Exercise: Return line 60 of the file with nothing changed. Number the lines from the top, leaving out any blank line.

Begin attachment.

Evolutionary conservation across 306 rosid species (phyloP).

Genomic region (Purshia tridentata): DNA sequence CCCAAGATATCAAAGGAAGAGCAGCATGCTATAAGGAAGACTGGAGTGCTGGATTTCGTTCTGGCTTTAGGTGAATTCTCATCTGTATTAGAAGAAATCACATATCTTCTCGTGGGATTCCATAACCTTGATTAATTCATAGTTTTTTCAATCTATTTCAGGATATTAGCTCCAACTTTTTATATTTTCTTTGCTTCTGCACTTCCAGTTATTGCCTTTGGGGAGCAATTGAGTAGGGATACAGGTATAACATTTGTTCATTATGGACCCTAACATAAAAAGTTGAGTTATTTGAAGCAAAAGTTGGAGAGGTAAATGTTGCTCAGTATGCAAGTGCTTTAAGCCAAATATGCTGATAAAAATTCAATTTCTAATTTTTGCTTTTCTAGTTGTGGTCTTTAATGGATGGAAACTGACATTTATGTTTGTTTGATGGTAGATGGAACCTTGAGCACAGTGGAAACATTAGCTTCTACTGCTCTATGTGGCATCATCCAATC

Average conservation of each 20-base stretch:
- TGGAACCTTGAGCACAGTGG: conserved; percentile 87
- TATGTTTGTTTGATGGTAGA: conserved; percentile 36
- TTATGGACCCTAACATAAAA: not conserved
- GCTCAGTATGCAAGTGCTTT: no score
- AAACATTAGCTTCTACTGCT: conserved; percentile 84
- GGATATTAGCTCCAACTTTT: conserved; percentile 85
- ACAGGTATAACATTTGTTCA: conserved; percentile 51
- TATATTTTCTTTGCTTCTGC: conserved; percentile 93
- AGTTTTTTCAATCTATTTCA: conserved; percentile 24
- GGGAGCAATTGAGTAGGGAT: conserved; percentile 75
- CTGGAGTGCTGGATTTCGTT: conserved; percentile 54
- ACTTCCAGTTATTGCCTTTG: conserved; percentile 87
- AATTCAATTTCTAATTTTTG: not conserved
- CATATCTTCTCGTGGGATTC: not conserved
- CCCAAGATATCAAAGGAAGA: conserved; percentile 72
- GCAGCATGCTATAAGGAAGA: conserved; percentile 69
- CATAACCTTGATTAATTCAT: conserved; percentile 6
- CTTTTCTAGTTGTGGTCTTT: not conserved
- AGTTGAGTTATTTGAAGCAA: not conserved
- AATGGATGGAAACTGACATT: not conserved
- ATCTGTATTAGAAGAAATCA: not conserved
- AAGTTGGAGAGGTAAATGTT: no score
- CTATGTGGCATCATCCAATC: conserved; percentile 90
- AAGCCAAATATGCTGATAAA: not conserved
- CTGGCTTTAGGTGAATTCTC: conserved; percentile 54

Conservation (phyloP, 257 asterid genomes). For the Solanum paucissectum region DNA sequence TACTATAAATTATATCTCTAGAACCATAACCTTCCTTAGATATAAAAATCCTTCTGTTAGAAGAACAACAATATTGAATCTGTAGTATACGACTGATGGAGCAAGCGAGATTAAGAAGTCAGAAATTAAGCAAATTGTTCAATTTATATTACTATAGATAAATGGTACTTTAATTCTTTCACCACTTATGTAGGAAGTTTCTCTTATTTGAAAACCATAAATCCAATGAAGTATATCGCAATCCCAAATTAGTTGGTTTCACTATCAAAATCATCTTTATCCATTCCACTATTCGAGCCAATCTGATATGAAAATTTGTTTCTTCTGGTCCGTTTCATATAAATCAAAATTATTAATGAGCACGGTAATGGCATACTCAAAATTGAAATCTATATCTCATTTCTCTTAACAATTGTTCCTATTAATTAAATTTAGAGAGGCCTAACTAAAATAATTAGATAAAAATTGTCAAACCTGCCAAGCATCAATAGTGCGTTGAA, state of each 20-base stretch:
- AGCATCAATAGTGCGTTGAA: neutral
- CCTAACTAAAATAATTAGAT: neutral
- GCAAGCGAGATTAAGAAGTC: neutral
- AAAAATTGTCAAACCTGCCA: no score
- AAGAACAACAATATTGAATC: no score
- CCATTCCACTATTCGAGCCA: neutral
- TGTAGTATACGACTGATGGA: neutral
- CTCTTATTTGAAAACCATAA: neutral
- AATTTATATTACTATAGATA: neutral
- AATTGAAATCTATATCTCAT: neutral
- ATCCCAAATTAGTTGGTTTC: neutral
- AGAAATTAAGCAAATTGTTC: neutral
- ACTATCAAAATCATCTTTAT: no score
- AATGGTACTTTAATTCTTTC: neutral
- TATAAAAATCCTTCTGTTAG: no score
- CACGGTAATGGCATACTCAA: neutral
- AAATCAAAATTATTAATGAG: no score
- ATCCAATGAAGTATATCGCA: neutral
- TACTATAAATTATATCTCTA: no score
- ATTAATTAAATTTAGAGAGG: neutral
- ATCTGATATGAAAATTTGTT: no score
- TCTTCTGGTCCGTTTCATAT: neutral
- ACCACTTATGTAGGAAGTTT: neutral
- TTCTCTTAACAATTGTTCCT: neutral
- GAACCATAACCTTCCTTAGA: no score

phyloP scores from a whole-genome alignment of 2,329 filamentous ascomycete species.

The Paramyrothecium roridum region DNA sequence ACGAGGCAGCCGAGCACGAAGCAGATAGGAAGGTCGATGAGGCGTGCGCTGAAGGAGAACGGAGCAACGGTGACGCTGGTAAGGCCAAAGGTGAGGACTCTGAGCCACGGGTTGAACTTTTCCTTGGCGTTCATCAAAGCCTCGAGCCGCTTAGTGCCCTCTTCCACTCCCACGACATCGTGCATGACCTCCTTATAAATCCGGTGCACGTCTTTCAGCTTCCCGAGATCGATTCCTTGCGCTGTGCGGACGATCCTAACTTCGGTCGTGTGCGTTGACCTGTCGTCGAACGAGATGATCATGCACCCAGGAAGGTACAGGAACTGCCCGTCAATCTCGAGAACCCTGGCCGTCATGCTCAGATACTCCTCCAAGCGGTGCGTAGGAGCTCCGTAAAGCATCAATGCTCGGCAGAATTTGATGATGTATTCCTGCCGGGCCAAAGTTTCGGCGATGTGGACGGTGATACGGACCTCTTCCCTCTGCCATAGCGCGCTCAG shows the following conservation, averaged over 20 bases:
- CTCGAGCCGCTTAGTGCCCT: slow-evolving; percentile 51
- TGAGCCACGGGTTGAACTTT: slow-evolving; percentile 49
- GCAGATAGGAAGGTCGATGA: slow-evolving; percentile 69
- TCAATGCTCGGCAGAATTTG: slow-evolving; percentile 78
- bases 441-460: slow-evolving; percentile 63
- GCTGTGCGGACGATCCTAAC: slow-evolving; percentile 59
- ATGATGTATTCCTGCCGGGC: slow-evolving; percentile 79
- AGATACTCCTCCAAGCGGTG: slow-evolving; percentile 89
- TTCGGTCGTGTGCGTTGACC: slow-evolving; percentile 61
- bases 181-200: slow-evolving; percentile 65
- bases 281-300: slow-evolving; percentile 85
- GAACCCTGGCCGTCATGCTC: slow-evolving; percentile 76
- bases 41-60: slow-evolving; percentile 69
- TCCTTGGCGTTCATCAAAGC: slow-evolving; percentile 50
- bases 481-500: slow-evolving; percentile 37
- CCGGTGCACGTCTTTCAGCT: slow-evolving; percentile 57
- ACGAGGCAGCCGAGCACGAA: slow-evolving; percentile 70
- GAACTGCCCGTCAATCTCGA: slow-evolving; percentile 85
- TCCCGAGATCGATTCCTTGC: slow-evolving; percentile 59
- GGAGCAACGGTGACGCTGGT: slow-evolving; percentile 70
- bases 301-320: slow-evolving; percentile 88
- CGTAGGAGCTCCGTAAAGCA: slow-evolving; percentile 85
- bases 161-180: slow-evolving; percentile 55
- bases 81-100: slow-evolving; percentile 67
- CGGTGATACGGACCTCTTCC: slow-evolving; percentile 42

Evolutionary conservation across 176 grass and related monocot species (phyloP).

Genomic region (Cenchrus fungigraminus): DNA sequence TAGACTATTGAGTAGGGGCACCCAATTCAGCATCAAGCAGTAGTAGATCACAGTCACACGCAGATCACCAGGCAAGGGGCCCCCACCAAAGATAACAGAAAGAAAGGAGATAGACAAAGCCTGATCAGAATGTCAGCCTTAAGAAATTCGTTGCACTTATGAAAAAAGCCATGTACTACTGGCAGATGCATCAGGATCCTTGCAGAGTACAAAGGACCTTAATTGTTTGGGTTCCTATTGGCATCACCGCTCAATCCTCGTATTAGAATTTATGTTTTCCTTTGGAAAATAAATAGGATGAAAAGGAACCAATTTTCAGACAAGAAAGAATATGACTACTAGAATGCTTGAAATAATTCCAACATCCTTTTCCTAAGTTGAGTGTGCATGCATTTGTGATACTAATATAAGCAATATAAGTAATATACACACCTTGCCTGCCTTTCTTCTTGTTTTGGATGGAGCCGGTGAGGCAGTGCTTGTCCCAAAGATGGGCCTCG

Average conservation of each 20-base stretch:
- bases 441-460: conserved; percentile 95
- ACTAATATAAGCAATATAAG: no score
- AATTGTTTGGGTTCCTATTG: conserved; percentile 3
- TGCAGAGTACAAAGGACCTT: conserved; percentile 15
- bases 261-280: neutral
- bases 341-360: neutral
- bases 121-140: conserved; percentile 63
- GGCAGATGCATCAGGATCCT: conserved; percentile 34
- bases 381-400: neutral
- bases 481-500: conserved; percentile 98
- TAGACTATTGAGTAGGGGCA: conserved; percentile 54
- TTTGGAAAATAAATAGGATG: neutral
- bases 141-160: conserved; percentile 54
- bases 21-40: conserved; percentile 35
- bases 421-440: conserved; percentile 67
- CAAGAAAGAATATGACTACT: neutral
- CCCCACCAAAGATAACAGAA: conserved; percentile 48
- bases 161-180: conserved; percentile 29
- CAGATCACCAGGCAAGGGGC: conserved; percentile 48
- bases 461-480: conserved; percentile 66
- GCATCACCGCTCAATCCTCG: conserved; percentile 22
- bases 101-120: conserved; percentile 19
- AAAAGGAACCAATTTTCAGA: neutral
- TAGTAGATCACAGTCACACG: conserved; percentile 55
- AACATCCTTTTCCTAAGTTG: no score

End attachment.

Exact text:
- TCAATGCTCGGCAGAATTTG: slow-evolving; percentile 78